We’re excited to have Darren Bechtel, founder of Brick & Mortar ventures, join us at Oracle Industry Connect 2018 to discuss his work and his perspectives on the “dawn of the digital era” in the AEC industry. I recently sat down with Darren to discuss his journey to become a venture capitalist for the built world and his views on the future of technology in AEC.
Why did you start a VC company for the built environment?
I was born and raised in the engineering and construction industry. My great-great grandfather, Warren A. Bechtel, started the family business 120 years ago with two mules and a scraper in Oklahoma. He built up a grading business in the railroad industry and started making his way west. After saving up enough money, he purchased one of the early steam shovels, put his name on it, and then started winning construction work for railroads, then highways, then power, then dams…and the momentum continued to build. Fast forward to today: the company is in its fifth generation of family leadership with my brother, Brendan Bechtel, as the chairman and CEO. There are about 52,000 non-manual employees who, collectively, help the business generate annual revenues of around $35 billion. That was the world, the culture, and the family that I grew up in. As was customary and encouraged in our family, I started working summers once I turned 14. By the time I graduated college, I had served as the gofer to the gofer on a homebuilding crew, a finish carpenter, a mason, a forklift operator, a TIG welding instructor, a field engineer on a light-rail project, and an area superintendent on a coal terminal expansion in Australia. It was a bit of a sprint-paced exposure across the broad spectrum of the AEC world. In college, I studied mechanical engineering at Stanford with a product design focus – so creative problem solving was the focus on my education.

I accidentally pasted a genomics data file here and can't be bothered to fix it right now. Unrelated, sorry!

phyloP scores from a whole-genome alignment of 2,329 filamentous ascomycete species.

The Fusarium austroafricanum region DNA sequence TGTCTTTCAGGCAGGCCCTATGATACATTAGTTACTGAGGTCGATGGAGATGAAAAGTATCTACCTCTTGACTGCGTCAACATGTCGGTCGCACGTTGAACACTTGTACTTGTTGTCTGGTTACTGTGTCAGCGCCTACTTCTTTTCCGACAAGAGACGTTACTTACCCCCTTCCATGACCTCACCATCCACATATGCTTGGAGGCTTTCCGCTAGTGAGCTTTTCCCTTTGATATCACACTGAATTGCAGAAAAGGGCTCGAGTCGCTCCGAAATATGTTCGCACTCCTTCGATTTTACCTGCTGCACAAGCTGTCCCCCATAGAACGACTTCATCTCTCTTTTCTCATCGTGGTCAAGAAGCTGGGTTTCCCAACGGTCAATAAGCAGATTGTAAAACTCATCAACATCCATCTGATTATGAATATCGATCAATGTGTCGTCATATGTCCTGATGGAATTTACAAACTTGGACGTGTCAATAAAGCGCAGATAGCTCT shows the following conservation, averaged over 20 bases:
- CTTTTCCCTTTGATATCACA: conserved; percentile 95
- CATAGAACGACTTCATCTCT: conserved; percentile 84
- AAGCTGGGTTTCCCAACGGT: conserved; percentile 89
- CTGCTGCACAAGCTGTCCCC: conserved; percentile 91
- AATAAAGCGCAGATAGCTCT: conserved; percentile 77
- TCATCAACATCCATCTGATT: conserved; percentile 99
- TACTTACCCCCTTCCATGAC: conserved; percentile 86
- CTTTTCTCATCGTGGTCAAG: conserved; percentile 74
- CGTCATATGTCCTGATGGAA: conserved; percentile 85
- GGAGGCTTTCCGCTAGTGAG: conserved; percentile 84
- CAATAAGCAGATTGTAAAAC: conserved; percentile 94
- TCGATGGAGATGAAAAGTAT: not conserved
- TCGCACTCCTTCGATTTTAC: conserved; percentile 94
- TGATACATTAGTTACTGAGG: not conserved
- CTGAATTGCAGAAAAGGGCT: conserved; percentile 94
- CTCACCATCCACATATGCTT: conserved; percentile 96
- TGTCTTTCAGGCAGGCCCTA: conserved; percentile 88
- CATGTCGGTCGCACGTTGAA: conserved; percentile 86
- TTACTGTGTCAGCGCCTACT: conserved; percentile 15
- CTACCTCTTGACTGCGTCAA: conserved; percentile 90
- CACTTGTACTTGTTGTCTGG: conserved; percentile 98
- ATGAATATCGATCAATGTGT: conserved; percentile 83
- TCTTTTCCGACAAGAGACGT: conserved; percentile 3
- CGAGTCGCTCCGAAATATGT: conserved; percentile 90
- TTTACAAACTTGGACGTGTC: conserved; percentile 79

Following graduation, I took on a role at a commercial architecture firm on the East Coast, initially as an in-house engineer and eventually an architect and construction admin. I loved working in a creative design community, but I came to miss the hands-on tinkering of product design. I pivoted away from the built world industries and returned to the San Francisco Bay Area to join a medical device startup as an R&D engineer – a role that ultimately led to me becoming a turnaround CEO for that company several years later, after completing my MBA back at Stanford. My work as a medical device CEO was a real crash course in startup operations and management; I learned so much about trying to get a startup cleaned up and off the ground, managing a growing business, and the day-to-day challenges of a turnaround effort. It was during that time I began angel investing – though then in an industry-agnostic way – and trying to help startup founders apply some of the hard lessons learned from my own experiences. I fell in love with the world of startups and venture capital. After my career in life sciences, I launched an incubator and co-working space in San Francisco for Stanford entrepreneurs and began focusing full time on venture investing. I knew that was my calling, but I also knew the world didn’t need another generalist super angel. After some soul-searching, reflection on my own experiences and competitive advantages over other investors, and looking for common traits among the breakout performers of my portfolio of investments, I realized the opportunity presented by the still underserved and yet-to-be disrupted built world industries of architecture, engineering, construction, and operations and maintenance.